Instead, I recommend choosing a few herbs to get started with. Which ones? Well, if you have a resource you’re using, you’ll probably see a few herbs mentioned several times in recipes. Start with those.
Over the last few years, I’ve really simplified which herbs I use in my house. Here’s what’s in my medicine cabinet.
Start making the basics. Teas, infusions, poultices. These are all very easy ways to get your feet wet, so to speak. Once you’re comfortable with how to prepare herbs, start experimenting.
Maybe that recipe could use a little comfrey. Or perhaps adding calendula would make it even better. Or maybe you even come up with your own recipes (it’s super fun).
5. Make remedies
Choose a few remedies to start with and get in the kitchen. I recommend starting with an infusion if you’re feeling a bit intimidated – they’re super easy. Simple balms are a great place to start, too.
This infused lip balm is easy and if you want to kick it up a notch, try this multipurpose healing ointment. Want more ideas? My ebook, DIY natural remedies, has lots of recipes to help you get started.
Herbal Academy of New England
There are some great resources available to help you learn more about using herbs in your home. One of my favorites is the Herbal Academy of New England. They have two courses, an herbal introductory course and an intermediate course (which I’ll be enrolling in soon) to help you on your journey.
I encourage you to check out their website. In addition to the courses, they have several helpful blog posts.
Do you have any tips for budding herbalists?
You know the saying, “An ounce of prevention is worth a pound of cure?” It’s true. The best way to stay healthy and protected against illness is to boost your immune system.
So today, I wanted to share with you some of the ways I boost my immune system naturally (and, you know, take care of my family, too) so that I stay healthy all year long.
Warning: by boosting your immune system, you may experience fewer sick days, more savings on healthcare and better health overall.
Eat Real Food
1. Scratch cooking
Real food is free of harmful chemicals and additives and as close to its natural state as possible. Making the switch to real food made from scratch has been the most impactful decision as far as boosting my immune system goes. I love cooking from scratch with single ingredients because I know what’s going in my body. Need help making the switch? Try this free Real Food Crash Course.
2. Reduce sugar
Sugar inhibits a healthy immune system response which is why I recommend avoiding all processed sugars. I recommend making the switch to natural sweeteners, but still eating them only on occasion because your body doesn’t differentiate between the two.
3. Lots of fresh fruits and veggies
Many people simply do not get enough of the fresh fruits and vegetables their bodies need. These essential foods contain fiber, antioxidants, vitamins, minerals, etc. that our bodies need to run properly. If you aren’t getting 5-13 servings of fruits and veggies each day, you are more prone to illness and disease (here’s some research and recommendations for getting more in your diet).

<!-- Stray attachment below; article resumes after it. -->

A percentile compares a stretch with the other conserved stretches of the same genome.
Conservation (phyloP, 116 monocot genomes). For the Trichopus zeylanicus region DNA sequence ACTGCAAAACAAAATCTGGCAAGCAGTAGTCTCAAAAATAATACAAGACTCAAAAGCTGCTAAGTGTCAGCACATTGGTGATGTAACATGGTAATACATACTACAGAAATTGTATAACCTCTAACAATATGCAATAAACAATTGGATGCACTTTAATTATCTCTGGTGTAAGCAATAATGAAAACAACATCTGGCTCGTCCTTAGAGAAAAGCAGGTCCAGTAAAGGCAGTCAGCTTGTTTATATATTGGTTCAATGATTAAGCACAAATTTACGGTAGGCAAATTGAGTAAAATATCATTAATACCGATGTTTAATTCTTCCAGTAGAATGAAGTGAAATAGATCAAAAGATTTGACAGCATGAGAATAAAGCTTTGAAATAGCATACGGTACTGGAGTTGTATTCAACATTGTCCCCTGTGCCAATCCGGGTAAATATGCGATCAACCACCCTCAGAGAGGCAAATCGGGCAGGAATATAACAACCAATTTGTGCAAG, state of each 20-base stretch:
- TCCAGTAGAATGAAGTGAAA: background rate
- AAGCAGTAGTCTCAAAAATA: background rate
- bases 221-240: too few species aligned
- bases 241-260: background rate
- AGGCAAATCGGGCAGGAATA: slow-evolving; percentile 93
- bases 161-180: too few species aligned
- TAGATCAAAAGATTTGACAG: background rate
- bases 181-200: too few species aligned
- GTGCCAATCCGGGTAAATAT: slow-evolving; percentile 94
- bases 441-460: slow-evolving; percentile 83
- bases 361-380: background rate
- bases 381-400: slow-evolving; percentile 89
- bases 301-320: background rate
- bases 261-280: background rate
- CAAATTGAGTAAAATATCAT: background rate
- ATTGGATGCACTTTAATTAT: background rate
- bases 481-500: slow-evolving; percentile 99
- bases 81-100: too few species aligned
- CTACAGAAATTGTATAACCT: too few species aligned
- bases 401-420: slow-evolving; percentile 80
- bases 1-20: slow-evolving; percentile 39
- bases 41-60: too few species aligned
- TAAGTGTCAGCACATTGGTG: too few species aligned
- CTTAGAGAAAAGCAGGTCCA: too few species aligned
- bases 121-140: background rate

I had a huge problem with not getting enough produce in my diet. I’m making progress by keeping it simple. I try to add a handful of spinach to dinner or half an avocado (and the spinach) to a smoothie so I can add in more fresh fruits and veggies. I also take Juice Plus daily for those times when I don’t get enough.
Herbs and Essential Oils
4. Elderberry syrup
Elderberries are high in vitamins A, B, and C and help support a healthy immune system. You can easily create your own elderberry syrup and take it daily for immune support (here’s an elderberry syrup how-to with dosage instructions).
Astragalus is a Chinese herb that is often used as an immune system booster and to combat cancer. This is a great herb to take prior to any big outings to help prevent the illnesses that often occur after being around lots of people. I recommend taking astragalus via tincture or capsule.
6. Trilight Immune Boosting tincture
This pre-made tincture combines immune-boosting herbs like echinacea, elderberry and thyme that I use specifically with my kids. I love it because they ask to take it and it boosts their immune system whether we’re hanging out with a bunch of friends who might be sick or they’re starting to feel a little yucky themselves.
7. Oregano essential oil
Oregano essential oil is an anti-bacterial and anti-inflammatory oil that strengthens the immune system. It’s best diluted in a carrier oil and applied to the bottoms of the feet. It’s typically used for a short period of time (7-10 days or so) to fight illness.